Roger J Kerr believes that both tradable and non-tradable inflation will move higher still during the remainder of this year

Roger J Kerr believes that both tradable and non-tradable inflation will move higher still during the remainder of this year

By Roger J Kerr

The tone, emphasis, messaging and signalling in the Reserve Bank of New Zealand’s next Monetary Policy Statement on May 11th has become something of a challenge for them as the actual inflation starting point is significantly higher than their forecasts and the TWI exchange rate level of 74.60 today is well below their assumptions for 2017.

Annual tradable inflation (imported goods) roared upwards to +1.8% in the March quarter, the first time tradable inflation has made a positive contribution to the overall CPI inflation rate since 2012.

The dropping out of large petrol price decreases in late 2015 from annual tradable inflation figures has had a dramatic impact (refer chart below).

Therefore, annual inflation in New Zealand is suddenly above the 2.00% mid-point and target a lot sooner than the RBNZ and most economic forecasters anticipated. 

That is what has already happened, the more interesting part is what is likely to happen going forward.

My outlook for inflation for the remainder of this year is that both tradable and non-tradable inflation will move higher still.

The lower exchange rate will cement-in tradable inflation above +2.00% and oil prices are unlikely to collapse again.

Adverse climatic conditions will keep vegetable prices up and higher export prices for dairy, lamb and beef will continue to push up these domestic food prices on local consumers.

Add in the ongoing squeeze on resources in the construction game and the conclusion has to be the RBNZ forecasting annual inflation being nearer to 2.5% to 3.0%%, rather than stabilising at 2.00%.

However this does not mean that Governor Wheeler will be altering his “no OCR increase for two years” message in his 11th May statement.

He will contend that global geo-political uncertainties and potentially very damaging (for New Zealand) moves by the US to impose import tariffs for timber, dairy and aluminium are justification for not signalling any change to his current monetary policy stance.

Later in the year (perhaps under the new interim Governor Grant Spencer) the RBNZ may well be forced by the economic data to change their tune and bring forward the timing of the first OCR increase.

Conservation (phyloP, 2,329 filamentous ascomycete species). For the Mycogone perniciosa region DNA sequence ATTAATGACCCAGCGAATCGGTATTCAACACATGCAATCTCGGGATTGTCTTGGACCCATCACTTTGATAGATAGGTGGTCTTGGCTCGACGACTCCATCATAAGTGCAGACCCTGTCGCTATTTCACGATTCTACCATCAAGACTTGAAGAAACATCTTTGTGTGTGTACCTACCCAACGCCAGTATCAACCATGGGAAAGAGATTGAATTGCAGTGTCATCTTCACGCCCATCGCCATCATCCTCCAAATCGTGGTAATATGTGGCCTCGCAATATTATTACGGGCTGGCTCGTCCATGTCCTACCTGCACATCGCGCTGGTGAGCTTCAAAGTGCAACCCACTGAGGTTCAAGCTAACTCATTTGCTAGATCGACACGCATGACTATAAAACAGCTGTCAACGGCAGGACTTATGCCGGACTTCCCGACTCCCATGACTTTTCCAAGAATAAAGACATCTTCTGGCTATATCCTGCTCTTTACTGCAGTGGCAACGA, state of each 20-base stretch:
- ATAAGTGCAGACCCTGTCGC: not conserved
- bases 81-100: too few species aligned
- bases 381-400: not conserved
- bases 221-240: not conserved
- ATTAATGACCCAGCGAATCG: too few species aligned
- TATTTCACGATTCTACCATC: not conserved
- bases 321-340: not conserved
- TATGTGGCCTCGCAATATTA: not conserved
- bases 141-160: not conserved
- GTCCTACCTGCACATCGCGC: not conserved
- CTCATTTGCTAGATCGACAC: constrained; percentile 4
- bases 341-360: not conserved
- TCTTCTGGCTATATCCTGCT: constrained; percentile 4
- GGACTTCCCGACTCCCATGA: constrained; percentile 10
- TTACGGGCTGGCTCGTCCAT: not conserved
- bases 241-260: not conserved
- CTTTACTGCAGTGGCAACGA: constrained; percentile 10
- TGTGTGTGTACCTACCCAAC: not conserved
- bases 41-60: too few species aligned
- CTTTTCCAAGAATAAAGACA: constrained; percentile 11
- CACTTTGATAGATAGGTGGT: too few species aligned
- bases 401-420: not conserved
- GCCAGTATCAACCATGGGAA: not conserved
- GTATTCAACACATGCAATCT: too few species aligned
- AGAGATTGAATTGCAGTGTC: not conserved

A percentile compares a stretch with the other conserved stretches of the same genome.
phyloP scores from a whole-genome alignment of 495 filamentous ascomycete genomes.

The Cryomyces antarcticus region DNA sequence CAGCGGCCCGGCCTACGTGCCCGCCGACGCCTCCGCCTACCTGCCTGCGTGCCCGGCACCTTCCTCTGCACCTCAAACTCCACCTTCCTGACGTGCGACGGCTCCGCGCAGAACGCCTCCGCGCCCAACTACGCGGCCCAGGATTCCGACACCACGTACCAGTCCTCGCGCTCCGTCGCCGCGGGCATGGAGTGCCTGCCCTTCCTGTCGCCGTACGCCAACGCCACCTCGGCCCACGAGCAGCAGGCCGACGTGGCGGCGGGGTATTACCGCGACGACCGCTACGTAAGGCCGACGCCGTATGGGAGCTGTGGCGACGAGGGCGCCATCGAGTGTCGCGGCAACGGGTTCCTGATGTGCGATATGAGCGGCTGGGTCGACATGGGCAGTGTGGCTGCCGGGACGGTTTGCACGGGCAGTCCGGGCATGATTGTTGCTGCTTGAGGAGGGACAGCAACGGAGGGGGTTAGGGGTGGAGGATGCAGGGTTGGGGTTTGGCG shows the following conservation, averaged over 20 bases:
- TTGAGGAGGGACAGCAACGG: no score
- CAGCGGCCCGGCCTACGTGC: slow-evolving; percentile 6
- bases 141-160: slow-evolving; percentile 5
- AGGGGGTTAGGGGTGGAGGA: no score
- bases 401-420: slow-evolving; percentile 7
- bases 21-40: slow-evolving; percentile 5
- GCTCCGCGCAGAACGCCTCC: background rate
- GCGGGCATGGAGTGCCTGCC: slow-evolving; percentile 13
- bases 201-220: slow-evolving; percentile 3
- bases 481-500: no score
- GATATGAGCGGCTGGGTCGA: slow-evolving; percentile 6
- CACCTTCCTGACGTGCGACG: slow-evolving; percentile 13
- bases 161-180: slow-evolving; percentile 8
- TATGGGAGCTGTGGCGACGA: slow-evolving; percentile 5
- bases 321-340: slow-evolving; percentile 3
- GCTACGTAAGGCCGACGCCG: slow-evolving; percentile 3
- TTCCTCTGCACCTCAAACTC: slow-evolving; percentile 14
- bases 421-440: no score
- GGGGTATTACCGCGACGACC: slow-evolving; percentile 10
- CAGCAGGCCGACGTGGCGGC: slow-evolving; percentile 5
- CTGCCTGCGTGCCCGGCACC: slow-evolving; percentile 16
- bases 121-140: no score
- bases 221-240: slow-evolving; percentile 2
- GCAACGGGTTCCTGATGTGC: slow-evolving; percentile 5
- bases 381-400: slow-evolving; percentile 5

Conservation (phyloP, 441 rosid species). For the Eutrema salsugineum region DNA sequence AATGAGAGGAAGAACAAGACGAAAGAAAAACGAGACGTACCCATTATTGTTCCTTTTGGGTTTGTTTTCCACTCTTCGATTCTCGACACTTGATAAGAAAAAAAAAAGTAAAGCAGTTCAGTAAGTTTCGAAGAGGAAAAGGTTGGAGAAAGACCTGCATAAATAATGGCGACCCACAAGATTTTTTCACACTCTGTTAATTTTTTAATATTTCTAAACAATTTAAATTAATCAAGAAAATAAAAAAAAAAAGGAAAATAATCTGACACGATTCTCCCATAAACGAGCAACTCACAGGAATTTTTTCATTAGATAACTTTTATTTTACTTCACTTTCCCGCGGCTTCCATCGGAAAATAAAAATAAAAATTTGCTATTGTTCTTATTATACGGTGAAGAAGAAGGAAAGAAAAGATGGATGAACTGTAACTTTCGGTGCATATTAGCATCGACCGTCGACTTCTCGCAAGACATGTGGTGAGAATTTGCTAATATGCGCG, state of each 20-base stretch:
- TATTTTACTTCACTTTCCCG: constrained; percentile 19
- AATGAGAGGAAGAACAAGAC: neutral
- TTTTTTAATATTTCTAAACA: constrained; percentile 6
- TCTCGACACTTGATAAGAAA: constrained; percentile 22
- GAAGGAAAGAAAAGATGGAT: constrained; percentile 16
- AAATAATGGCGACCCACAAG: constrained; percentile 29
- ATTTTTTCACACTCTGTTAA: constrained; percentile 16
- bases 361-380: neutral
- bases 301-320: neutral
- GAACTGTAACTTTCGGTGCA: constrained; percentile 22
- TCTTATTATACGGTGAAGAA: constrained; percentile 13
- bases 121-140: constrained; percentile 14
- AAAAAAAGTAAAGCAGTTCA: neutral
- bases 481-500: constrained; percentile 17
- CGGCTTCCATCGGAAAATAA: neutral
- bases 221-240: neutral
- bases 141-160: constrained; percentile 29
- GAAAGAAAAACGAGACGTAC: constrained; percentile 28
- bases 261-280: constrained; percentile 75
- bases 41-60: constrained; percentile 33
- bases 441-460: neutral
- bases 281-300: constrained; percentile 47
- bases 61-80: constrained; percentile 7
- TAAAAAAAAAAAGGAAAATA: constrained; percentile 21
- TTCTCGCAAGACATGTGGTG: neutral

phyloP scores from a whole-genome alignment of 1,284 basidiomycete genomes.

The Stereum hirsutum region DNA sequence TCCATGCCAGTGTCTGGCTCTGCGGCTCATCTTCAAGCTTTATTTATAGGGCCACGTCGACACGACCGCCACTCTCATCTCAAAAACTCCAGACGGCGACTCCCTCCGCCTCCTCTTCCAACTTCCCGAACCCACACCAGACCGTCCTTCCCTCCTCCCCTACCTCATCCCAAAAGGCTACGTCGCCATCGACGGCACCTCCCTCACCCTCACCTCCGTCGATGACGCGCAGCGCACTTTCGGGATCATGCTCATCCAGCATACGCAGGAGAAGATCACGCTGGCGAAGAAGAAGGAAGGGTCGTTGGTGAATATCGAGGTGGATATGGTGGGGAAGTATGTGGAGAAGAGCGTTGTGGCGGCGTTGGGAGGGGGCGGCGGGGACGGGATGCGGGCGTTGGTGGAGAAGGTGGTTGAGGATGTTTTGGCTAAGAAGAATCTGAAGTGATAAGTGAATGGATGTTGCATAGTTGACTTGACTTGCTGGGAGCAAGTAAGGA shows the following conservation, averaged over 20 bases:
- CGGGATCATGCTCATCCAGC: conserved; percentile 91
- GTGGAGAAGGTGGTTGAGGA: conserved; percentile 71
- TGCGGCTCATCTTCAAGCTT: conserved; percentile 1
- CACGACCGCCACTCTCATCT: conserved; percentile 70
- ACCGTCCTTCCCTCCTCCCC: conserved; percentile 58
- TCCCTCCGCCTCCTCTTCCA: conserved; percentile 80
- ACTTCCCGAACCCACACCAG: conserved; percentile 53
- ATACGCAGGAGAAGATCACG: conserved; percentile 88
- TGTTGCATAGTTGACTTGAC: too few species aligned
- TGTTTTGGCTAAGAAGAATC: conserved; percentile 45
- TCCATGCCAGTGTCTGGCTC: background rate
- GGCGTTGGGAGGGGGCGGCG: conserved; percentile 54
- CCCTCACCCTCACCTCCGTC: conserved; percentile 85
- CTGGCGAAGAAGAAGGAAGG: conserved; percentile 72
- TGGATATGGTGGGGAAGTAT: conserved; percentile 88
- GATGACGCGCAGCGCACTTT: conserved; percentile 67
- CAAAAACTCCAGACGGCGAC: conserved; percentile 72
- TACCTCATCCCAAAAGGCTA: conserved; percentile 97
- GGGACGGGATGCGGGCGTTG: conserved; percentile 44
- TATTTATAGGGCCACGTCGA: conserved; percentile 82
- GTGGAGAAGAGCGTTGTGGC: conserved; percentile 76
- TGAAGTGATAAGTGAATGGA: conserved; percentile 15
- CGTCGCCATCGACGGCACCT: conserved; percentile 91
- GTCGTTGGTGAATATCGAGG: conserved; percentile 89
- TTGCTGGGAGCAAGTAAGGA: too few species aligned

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Roger J Kerr contracts to PwC in the treasury advisory area. He specialises in fixed interest securities and is a commentator on economics and markets. More commentary and useful information on fixed interest investing can be found at rogeradvice.com

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They may have learnt the lesson to let inflation run for a bit and not increase too rapidly like they did two years ago. Then again they adjusted the rate on out of touch projections. They'll be lucky to last the two years as they'll get an itchy trigger finger.

How is it that the dropping out of late 2015 petrol price drops has 'surprised' forecasters who did not 'anticipate' it? Surely they knew this was coming since 2015?

Keeping the OCR unchanged for the next 2 years should do the trick nicely, and add another final 25% to Auckland house prices, giving us a classic blow off top.

We need to aim for 200-225% household debt to income and we're set. The timing will be perfect for increasing interest rates and the debt servicing percentage will be leveraged up. I'm hoping it's enough to snap kiwis back to reality and start using houses as homes instead of Icelandic style investment vehicles.

Why stop there? You may as well ramp it up to 400% and get the ("potential") crash over and done with.

If we wait that long there will be no middle class and we will switch to 20% high earners and 80% low income like in the US. Have the disaster before it significantly changes the structure of our economy, although that may be unavoidable as robots are set to take 50% of jobs in the next decade.

Good point. Maybe increase debt as much as possible as quickly as possible to bring about the crash sooner? Hopefully the NZ public will come back to reality after it has happened.

Why stop there? You may as well ramp it up to 400% and get the ("potential") crash over and done with.

According to official statistics, Japan's h/hold debt to income never exceeded 60%, even during their humongous bubble. Why does NZ have to punch above its weight at the h'hold unit? Because our private sector is incapable or too circumspect?

I guess it's because our house price inflation and wage inflation aren't increasing at the same pace, NZ wages are low across the board while the cost of living is high, and the NZ public drinks the "housing is the only thing to invest in" Koolaid.

Wow look at that photo, Inflation is on 100 (out of 100)